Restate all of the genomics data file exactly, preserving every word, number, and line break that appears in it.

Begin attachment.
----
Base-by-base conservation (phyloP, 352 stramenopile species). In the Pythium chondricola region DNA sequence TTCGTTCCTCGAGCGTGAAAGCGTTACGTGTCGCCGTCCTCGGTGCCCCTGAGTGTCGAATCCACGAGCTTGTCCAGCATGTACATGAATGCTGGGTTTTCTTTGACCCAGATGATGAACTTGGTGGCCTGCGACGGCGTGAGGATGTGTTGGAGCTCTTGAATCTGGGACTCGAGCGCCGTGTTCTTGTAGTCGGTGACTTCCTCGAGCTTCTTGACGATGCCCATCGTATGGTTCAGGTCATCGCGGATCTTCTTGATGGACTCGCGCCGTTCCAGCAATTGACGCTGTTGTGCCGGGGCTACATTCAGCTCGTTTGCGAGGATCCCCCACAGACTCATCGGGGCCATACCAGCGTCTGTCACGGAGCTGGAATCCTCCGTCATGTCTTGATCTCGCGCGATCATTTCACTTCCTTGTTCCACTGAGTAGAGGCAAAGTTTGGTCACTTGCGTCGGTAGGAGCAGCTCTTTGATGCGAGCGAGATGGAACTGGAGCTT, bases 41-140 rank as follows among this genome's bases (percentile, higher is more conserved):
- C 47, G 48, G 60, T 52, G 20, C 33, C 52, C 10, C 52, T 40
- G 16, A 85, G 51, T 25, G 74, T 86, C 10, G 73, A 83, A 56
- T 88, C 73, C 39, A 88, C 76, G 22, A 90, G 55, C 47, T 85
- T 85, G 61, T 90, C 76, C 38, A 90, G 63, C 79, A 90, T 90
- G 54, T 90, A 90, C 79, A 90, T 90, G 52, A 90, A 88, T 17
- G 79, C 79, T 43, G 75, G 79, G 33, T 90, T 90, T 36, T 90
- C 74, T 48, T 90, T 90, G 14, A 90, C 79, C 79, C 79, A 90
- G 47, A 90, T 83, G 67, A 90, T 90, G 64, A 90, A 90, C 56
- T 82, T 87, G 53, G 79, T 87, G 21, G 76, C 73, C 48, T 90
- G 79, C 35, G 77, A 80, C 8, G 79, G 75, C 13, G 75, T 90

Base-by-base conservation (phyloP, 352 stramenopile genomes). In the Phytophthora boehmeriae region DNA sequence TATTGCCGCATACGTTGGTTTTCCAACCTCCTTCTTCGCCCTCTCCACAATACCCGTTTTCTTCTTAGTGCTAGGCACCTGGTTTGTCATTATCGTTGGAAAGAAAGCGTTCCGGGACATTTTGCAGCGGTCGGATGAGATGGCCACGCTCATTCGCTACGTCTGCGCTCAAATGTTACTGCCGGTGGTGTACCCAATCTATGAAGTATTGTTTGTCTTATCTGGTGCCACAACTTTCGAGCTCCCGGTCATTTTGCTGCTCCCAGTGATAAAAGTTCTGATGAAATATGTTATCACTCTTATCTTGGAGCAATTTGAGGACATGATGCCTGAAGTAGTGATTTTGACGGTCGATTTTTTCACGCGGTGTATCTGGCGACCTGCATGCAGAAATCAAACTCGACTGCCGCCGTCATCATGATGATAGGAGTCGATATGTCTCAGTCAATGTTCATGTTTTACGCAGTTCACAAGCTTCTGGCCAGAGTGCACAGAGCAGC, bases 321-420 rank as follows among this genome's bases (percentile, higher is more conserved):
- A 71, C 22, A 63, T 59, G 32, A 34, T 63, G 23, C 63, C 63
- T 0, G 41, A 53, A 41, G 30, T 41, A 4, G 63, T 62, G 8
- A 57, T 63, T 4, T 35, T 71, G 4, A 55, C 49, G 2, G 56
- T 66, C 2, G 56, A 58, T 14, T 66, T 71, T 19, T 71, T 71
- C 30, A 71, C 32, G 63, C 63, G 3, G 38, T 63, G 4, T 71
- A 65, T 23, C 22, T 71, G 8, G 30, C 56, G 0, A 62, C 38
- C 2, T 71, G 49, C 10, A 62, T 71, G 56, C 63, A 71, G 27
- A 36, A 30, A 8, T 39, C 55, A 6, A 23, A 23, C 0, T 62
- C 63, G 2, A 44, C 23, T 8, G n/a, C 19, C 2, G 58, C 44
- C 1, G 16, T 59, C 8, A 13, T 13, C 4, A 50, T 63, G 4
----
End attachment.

Base-by-base conservation (phyloP, 352 stramenopile species). In the Pythium chondricola region DNA sequence TTCGTTCCTCGAGCGTGAAAGCGTTACGTGTCGCCGTCCTCGGTGCCCCTGAGTGTCGAATCCACGAGCTTGTCCAGCATGTACATGAATGCTGGGTTTTCTTTGACCCAGATGATGAACTTGGTGGCCTGCGACGGCGTGAGGATGTGTTGGAGCTCTTGAATCTGGGACTCGAGCGCCGTGTTCTTGTAGTCGGTGACTTCCTCGAGCTTCTTGACGATGCCCATCGTATGGTTCAGGTCATCGCGGATCTTCTTGATGGACTCGCGCCGTTCCAGCAATTGACGCTGTTGTGCCGGGGCTACATTCAGCTCGTTTGCGAGGATCCCCCACAGACTCATCGGGGCCATACCAGCGTCTGTCACGGAGCTGGAATCCTCCGTCATGTCTTGATCTCGCGCGATCATTTCACTTCCTTGTTCCACTGAGTAGAGGCAAAGTTTGGTCACTTGCGTCGGTAGGAGCAGCTCTTTGATGCGAGCGAGATGGAACTGGAGCTT, bases 41-140 rank as follows among this genome's bases (percentile, higher is more conserved):
- C 47, G 48, G 60, T 52, G 20, C 33, C 52, C 10, C 52, T 40
- G 16, A 85, G 51, T 25, G 74, T 86, C 10, G 73, A 83, A 56
- T 88, C 73, C 39, A 88, C 76, G 22, A 90, G 55, C 47, T 85
- T 85, G 61, T 90, C 76, C 38, A 90, G 63, C 79, A 90, T 90
- G 54, T 90, A 90, C 79, A 90, T 90, G 52, A 90, A 88, T 17
- G 79, C 79, T 43, G 75, G 79, G 33, T 90, T 90, T 36, T 90
- C 74, T 48, T 90, T 90, G 14, A 90, C 79, C 79, C 79, A 90
- G 47, A 90, T 83, G 67, A 90, T 90, G 64, A 90, A 90, C 56
- T 82, T 87, G 53, G 79, T 87, G 21, G 76, C 73, C 48, T 90
- G 79, C 35, G 77, A 80, C 8, G 79, G 75, C 13, G 75, T 90

Base-by-base conservation (phyloP, 352 stramenopile genomes). In the Phytophthora boehmeriae region DNA sequence TATTGCCGCATACGTTGGTTTTCCAACCTCCTTCTTCGCCCTCTCCACAATACCCGTTTTCTTCTTAGTGCTAGGCACCTGGTTTGTCATTATCGTTGGAAAGAAAGCGTTCCGGGACATTTTGCAGCGGTCGGATGAGATGGCCACGCTCATTCGCTACGTCTGCGCTCAAATGTTACTGCCGGTGGTGTACCCAATCTATGAAGTATTGTTTGTCTTATCTGGTGCCACAACTTTCGAGCTCCCGGTCATTTTGCTGCTCCCAGTGATAAAAGTTCTGATGAAATATGTTATCACTCTTATCTTGGAGCAATTTGAGGACATGATGCCTGAAGTAGTGATTTTGACGGTCGATTTTTTCACGCGGTGTATCTGGCGACCTGCATGCAGAAATCAAACTCGACTGCCGCCGTCATCATGATGATAGGAGTCGATATGTCTCAGTCAATGTTCATGTTTTACGCAGTTCACAAGCTTCTGGCCAGAGTGCACAGAGCAGC, bases 321-420 rank as follows among this genome's bases (percentile, higher is more conserved):
- A 71, C 22, A 63, T 59, G 32, A 34, T 63, G 23, C 63, C 63
- T 0, G 41, A 53, A 41, G 30, T 41, A 4, G 63, T 62, G 8
- A 57, T 63, T 4, T 35, T 71, G 4, A 55, C 49, G 2, G 56
- T 66, C 2, G 56, A 58, T 14, T 66, T 71, T 19, T 71, T 71
- C 30, A 71, C 32, G 63, C 63, G 3, G 38, T 63, G 4, T 71
- A 65, T 23, C 22, T 71, G 8, G 30, C 56, G 0, A 62, C 38
- C 2, T 71, G 49, C 10, A 62, T 71, G 56, C 63, A 71, G 27
- A 36, A 30, A 8, T 39, C 55, A 6, A 23, A 23, C 0, T 62
- C 63, G 2, A 44, C 23, T 8, G n/a, C 19, C 2, G 58, C 44
- C 1, G 16, T 59, C 8, A 13, T 13, C 4, A 50, T 63, G 4